Appearance before the House of Commons Standing Committee on Industry, Science and Technology (INDU) on contact tracing applications
May 29, 2020
Opening statement by Daniel Therrien
Privacy Commissioner of Canada
(Check against delivery)
Thank you chair and committee members for your invitation to discuss tracing applications, which is one of the approaches being studied in Canada and elsewhere to ensure a safe return to a more normal life.
Please note that the expression “tracing applications” is used in public speech to describe various mobile applications as public health tools. Some are designed for conducting true contact tracing while others have the ultimate goal of informing users and giving them advice based on their level of risk.
Protecting both public health and privacy
During this public health crisis due to COVID-19, the health and safety of Canadians is a key concern. It is natural for governments and public health authorities to try to find ways, including technological means, to better understand and control the spread of the coronavirus.
In this context, the Office of the Privacy Commissioner has suggested a flexible and contextual approach in its enforcement of privacy laws. We strongly believe that it is possible to use technology to protect both public health and privacy. Technology in itself is neither good nor bad. Everything depends on how it is designed, used and regulated.
When properly designed, tracing applications could achieve both objectives simultaneously, in terms of public health and the protection of rights. If implemented inappropriately, they could lead to surveillance by governments or businesses that exceeds public health needs and is therefore a violation of our fundamental rights.
App design is key to the protection of rights
Appropriate design of technologies such as tracing applications depends on respect for some key privacy principles recommended in the OPC’s Framework to Assess Privacy-Impactful Initiatives in Response to COVID-19, and in a Joint Statement by Federal, Provincial and Territorial Privacy Commissioners on contact tracing applications.
In the interest of time, I will focus here on six of these principles.
First, purpose limitation: personal information collected through tracing applications should be used to protect defined public health purposes and for no other purpose.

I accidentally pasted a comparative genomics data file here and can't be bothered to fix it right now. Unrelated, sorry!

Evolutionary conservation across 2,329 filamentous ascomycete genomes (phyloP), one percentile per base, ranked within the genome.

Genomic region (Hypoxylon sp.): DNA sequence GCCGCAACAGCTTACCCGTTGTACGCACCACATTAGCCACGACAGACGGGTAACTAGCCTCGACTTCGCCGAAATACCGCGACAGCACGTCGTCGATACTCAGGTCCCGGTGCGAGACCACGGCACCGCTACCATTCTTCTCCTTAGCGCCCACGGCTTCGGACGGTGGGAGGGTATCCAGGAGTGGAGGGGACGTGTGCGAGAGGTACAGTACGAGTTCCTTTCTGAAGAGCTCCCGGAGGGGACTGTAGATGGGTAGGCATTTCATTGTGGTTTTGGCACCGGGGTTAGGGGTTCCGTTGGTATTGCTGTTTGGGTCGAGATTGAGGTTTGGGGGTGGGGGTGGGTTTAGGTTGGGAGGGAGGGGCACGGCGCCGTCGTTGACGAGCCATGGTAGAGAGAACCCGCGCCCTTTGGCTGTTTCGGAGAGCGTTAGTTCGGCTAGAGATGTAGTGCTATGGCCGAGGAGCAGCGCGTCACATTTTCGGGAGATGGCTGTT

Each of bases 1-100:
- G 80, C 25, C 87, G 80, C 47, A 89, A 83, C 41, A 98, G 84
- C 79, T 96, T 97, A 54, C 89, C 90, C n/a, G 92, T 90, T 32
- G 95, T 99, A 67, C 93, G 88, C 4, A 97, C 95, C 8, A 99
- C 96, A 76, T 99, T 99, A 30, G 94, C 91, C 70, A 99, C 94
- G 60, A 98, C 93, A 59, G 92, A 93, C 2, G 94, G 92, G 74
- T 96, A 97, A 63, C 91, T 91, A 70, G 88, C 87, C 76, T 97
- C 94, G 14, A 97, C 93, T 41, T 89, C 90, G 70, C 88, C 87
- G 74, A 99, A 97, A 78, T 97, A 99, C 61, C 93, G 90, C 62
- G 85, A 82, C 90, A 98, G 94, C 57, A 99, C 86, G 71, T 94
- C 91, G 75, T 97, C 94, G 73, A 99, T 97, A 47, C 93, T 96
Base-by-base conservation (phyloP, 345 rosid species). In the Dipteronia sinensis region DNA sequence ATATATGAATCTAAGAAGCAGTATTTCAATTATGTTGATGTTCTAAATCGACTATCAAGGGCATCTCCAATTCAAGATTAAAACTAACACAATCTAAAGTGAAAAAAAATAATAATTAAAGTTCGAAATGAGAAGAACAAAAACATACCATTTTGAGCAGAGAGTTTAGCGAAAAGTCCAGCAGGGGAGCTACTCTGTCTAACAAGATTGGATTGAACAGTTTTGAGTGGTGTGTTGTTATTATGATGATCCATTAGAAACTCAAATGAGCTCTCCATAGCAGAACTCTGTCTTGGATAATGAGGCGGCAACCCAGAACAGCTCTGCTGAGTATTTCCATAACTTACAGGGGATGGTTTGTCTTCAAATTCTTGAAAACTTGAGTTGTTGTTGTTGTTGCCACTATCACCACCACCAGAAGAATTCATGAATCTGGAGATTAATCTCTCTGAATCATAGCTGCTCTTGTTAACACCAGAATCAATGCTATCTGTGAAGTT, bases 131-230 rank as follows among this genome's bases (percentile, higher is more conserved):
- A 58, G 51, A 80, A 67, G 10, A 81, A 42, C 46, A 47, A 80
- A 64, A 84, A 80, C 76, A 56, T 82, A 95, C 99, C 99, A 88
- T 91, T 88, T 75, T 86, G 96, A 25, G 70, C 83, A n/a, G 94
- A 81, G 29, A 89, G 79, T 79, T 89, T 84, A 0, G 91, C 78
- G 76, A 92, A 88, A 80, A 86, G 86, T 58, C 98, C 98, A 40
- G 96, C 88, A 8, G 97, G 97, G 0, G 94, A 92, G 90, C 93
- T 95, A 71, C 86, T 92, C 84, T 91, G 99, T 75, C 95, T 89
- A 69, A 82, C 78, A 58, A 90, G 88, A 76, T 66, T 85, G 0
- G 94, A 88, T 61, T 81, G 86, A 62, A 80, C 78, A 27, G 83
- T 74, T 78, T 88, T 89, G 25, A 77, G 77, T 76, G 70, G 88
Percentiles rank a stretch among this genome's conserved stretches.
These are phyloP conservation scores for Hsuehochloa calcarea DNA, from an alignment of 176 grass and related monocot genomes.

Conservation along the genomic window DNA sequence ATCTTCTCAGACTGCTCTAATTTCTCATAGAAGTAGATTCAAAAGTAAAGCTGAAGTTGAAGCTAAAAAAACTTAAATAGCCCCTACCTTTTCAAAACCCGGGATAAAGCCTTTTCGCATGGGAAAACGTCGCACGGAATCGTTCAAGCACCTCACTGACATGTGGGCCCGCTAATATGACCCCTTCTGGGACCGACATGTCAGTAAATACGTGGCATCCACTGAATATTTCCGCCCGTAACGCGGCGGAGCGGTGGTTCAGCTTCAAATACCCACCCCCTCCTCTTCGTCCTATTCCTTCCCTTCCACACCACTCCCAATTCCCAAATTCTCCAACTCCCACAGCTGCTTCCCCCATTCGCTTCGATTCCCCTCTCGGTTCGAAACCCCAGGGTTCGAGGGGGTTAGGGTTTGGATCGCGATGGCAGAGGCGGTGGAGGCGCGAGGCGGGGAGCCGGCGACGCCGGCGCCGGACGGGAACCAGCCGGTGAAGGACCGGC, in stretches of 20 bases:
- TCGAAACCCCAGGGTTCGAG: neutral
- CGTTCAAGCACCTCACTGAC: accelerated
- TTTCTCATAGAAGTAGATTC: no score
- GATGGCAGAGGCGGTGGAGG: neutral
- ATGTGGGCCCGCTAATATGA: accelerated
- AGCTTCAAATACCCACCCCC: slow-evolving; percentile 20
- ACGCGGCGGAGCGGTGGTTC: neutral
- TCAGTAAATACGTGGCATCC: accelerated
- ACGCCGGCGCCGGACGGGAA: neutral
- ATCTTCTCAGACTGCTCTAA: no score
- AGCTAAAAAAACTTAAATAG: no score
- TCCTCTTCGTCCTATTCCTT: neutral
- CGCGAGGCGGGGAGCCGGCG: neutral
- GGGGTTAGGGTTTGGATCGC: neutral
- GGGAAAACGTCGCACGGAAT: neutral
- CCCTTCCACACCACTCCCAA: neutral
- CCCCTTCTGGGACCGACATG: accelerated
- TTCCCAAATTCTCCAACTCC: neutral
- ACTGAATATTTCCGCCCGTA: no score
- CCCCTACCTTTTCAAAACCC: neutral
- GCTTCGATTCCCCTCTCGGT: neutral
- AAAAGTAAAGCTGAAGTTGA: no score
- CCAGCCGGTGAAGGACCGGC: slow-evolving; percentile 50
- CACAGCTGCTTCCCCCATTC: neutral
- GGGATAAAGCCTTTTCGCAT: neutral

Second, these applications should be justified as necessary and proportionate and, therefore, be science-based, necessary for a specific purpose, tailored to that purpose and likely to be effective.
Third, there must be a clear legal basis for the use of these applications and use should be voluntary, as this is important to ensure citizens’ trust. Use should therefore be consent-based and consent must be meaningful.
Fourth, these exceptional measures should be time-limited. Any personal information collected during this period should be destroyed when the crisis ends and the applications de-commissioned.
Fifth, transparency: governments should be clear about the basis and the terms applicable to these applications. Privacy Impact Assessments or meaningful privacy analysis should be completed, reviewed by privacy commissioners, and a plain-language summary published proactively.
Sixth, accountability: governments and companies should be accountable for how personal information will be collected, used, disclosed and secured. Oversight by an independent third party, such as privacy commissioners, would enhance citizens’ trust.
Current crisis heightens need for law reform
While governments have stressed the importance of privacy in the design of tracing applications, several of the principles I have mentioned are not currently legal requirements in our two federal privacy laws. So, for instance, nothing currently prevents a company from proposing an app that is not evidence-based and use the information for commercial purposes unrelated to health protection, provided consent is obtained, often in incomprehensible terms. A government could also partner with that company.
The current health crisis has made clear that technologies can play a very useful role in making essential activities safe. This meeting is about contact tracing but potential benefits are much wider: for instance, let us think about virtual medicine or e-education.
What we need, more urgently than ever, are laws that allow technologies to produce benefits in the public interest without creating risks that fundamental rights such as privacy will be violated. And because of the growing role of public-private partnerships in addressing situations such as the COVID crisis, we need common principles enshrined in public-sector and private-sector laws.
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